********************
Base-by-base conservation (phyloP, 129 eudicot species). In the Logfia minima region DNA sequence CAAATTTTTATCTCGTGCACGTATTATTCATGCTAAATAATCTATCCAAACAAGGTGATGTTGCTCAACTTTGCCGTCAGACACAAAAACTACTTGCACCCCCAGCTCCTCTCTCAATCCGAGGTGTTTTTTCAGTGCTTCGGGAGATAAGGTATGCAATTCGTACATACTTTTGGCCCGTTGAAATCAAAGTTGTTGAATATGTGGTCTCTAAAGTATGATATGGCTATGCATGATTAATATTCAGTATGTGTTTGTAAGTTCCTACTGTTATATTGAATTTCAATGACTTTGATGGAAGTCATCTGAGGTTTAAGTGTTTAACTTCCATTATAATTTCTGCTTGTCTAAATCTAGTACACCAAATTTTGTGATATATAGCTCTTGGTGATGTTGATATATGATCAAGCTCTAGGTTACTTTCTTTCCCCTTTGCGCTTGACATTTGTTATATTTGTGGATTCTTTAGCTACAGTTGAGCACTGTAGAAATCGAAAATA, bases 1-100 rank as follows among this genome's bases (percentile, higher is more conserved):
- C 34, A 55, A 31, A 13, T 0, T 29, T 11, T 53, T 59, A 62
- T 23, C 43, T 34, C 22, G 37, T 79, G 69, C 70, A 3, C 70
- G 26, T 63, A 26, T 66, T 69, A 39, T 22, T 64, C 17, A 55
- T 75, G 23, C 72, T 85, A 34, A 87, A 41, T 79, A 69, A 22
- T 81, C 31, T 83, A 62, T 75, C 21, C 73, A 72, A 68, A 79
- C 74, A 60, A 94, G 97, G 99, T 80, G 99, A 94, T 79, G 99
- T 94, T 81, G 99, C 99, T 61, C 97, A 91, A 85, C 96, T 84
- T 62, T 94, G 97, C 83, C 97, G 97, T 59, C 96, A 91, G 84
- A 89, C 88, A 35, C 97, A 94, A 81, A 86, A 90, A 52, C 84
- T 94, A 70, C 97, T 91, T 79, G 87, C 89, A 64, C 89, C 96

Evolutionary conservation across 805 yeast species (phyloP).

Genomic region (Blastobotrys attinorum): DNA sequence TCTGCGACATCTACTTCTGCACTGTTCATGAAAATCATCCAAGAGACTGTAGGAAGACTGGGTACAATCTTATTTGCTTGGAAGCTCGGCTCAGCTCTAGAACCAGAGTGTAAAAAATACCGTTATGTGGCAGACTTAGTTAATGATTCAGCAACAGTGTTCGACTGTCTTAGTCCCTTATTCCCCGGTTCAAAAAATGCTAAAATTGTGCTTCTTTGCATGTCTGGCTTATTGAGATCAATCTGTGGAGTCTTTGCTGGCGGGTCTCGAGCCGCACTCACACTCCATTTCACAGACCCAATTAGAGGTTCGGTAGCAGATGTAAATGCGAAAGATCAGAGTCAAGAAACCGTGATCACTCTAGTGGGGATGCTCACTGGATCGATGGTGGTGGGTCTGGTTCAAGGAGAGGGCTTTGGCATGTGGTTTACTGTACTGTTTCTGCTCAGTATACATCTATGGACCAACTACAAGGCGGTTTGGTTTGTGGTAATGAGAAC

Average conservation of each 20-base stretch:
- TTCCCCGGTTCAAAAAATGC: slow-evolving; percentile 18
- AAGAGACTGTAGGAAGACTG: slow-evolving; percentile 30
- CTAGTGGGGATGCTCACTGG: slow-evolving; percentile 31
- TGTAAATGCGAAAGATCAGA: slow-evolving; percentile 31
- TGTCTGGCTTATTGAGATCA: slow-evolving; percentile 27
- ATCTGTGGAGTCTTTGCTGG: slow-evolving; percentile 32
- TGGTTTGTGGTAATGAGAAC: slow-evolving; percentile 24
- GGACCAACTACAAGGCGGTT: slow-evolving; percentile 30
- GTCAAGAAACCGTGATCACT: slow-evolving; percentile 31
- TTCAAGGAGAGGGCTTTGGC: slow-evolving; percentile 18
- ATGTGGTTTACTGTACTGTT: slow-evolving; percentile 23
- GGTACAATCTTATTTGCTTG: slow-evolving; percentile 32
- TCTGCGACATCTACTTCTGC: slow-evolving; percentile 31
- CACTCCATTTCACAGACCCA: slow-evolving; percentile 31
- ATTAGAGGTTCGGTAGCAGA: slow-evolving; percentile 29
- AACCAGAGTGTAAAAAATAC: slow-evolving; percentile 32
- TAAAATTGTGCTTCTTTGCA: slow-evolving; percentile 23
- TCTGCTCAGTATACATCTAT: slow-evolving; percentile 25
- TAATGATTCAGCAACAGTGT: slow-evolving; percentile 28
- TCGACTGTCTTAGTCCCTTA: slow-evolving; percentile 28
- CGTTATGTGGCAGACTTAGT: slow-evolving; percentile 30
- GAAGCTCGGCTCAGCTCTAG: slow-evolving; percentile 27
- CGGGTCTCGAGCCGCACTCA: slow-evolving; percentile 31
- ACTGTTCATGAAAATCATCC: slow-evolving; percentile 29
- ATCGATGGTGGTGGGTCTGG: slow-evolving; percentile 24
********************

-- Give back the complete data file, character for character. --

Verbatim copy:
Base-by-base conservation (phyloP, 129 eudicot species). In the Logfia minima region DNA sequence CAAATTTTTATCTCGTGCACGTATTATTCATGCTAAATAATCTATCCAAACAAGGTGATGTTGCTCAACTTTGCCGTCAGACACAAAAACTACTTGCACCCCCAGCTCCTCTCTCAATCCGAGGTGTTTTTTCAGTGCTTCGGGAGATAAGGTATGCAATTCGTACATACTTTTGGCCCGTTGAAATCAAAGTTGTTGAATATGTGGTCTCTAAAGTATGATATGGCTATGCATGATTAATATTCAGTATGTGTTTGTAAGTTCCTACTGTTATATTGAATTTCAATGACTTTGATGGAAGTCATCTGAGGTTTAAGTGTTTAACTTCCATTATAATTTCTGCTTGTCTAAATCTAGTACACCAAATTTTGTGATATATAGCTCTTGGTGATGTTGATATATGATCAAGCTCTAGGTTACTTTCTTTCCCCTTTGCGCTTGACATTTGTTATATTTGTGGATTCTTTAGCTACAGTTGAGCACTGTAGAAATCGAAAATA, bases 1-100 rank as follows among this genome's bases (percentile, higher is more conserved):
- C 34, A 55, A 31, A 13, T 0, T 29, T 11, T 53, T 59, A 62
- T 23, C 43, T 34, C 22, G 37, T 79, G 69, C 70, A 3, C 70
- G 26, T 63, A 26, T 66, T 69, A 39, T 22, T 64, C 17, A 55
- T 75, G 23, C 72, T 85, A 34, A 87, A 41, T 79, A 69, A 22
- T 81, C 31, T 83, A 62, T 75, C 21, C 73, A 72, A 68, A 79
- C 74, A 60, A 94, G 97, G 99, T 80, G 99, A 94, T 79, G 99
- T 94, T 81, G 99, C 99, T 61, C 97, A 91, A 85, C 96, T 84
- T 62, T 94, G 97, C 83, C 97, G 97, T 59, C 96, A 91, G 84
- A 89, C 88, A 35, C 97, A 94, A 81, A 86, A 90, A 52, C 84
- T 94, A 70, C 97, T 91, T 79, G 87, C 89, A 64, C 89, C 96

Evolutionary conservation across 805 yeast species (phyloP).

Genomic region (Blastobotrys attinorum): DNA sequence TCTGCGACATCTACTTCTGCACTGTTCATGAAAATCATCCAAGAGACTGTAGGAAGACTGGGTACAATCTTATTTGCTTGGAAGCTCGGCTCAGCTCTAGAACCAGAGTGTAAAAAATACCGTTATGTGGCAGACTTAGTTAATGATTCAGCAACAGTGTTCGACTGTCTTAGTCCCTTATTCCCCGGTTCAAAAAATGCTAAAATTGTGCTTCTTTGCATGTCTGGCTTATTGAGATCAATCTGTGGAGTCTTTGCTGGCGGGTCTCGAGCCGCACTCACACTCCATTTCACAGACCCAATTAGAGGTTCGGTAGCAGATGTAAATGCGAAAGATCAGAGTCAAGAAACCGTGATCACTCTAGTGGGGATGCTCACTGGATCGATGGTGGTGGGTCTGGTTCAAGGAGAGGGCTTTGGCATGTGGTTTACTGTACTGTTTCTGCTCAGTATACATCTATGGACCAACTACAAGGCGGTTTGGTTTGTGGTAATGAGAAC

Average conservation of each 20-base stretch:
- TTCCCCGGTTCAAAAAATGC: slow-evolving; percentile 18
- AAGAGACTGTAGGAAGACTG: slow-evolving; percentile 30
- CTAGTGGGGATGCTCACTGG: slow-evolving; percentile 31
- TGTAAATGCGAAAGATCAGA: slow-evolving; percentile 31
- TGTCTGGCTTATTGAGATCA: slow-evolving; percentile 27
- ATCTGTGGAGTCTTTGCTGG: slow-evolving; percentile 32
- TGGTTTGTGGTAATGAGAAC: slow-evolving; percentile 24
- GGACCAACTACAAGGCGGTT: slow-evolving; percentile 30
- GTCAAGAAACCGTGATCACT: slow-evolving; percentile 31
- TTCAAGGAGAGGGCTTTGGC: slow-evolving; percentile 18
- ATGTGGTTTACTGTACTGTT: slow-evolving; percentile 23
- GGTACAATCTTATTTGCTTG: slow-evolving; percentile 32
- TCTGCGACATCTACTTCTGC: slow-evolving; percentile 31
- CACTCCATTTCACAGACCCA: slow-evolving; percentile 31
- ATTAGAGGTTCGGTAGCAGA: slow-evolving; percentile 29
- AACCAGAGTGTAAAAAATAC: slow-evolving; percentile 32
- TAAAATTGTGCTTCTTTGCA: slow-evolving; percentile 23
- TCTGCTCAGTATACATCTAT: slow-evolving; percentile 25
- TAATGATTCAGCAACAGTGT: slow-evolving; percentile 28
- TCGACTGTCTTAGTCCCTTA: slow-evolving; percentile 28
- CGTTATGTGGCAGACTTAGT: slow-evolving; percentile 30
- GAAGCTCGGCTCAGCTCTAG: slow-evolving; percentile 27
- CGGGTCTCGAGCCGCACTCA: slow-evolving; percentile 31
- ACTGTTCATGAAAATCATCC: slow-evolving; percentile 29
- ATCGATGGTGGTGGGTCTGG: slow-evolving; percentile 24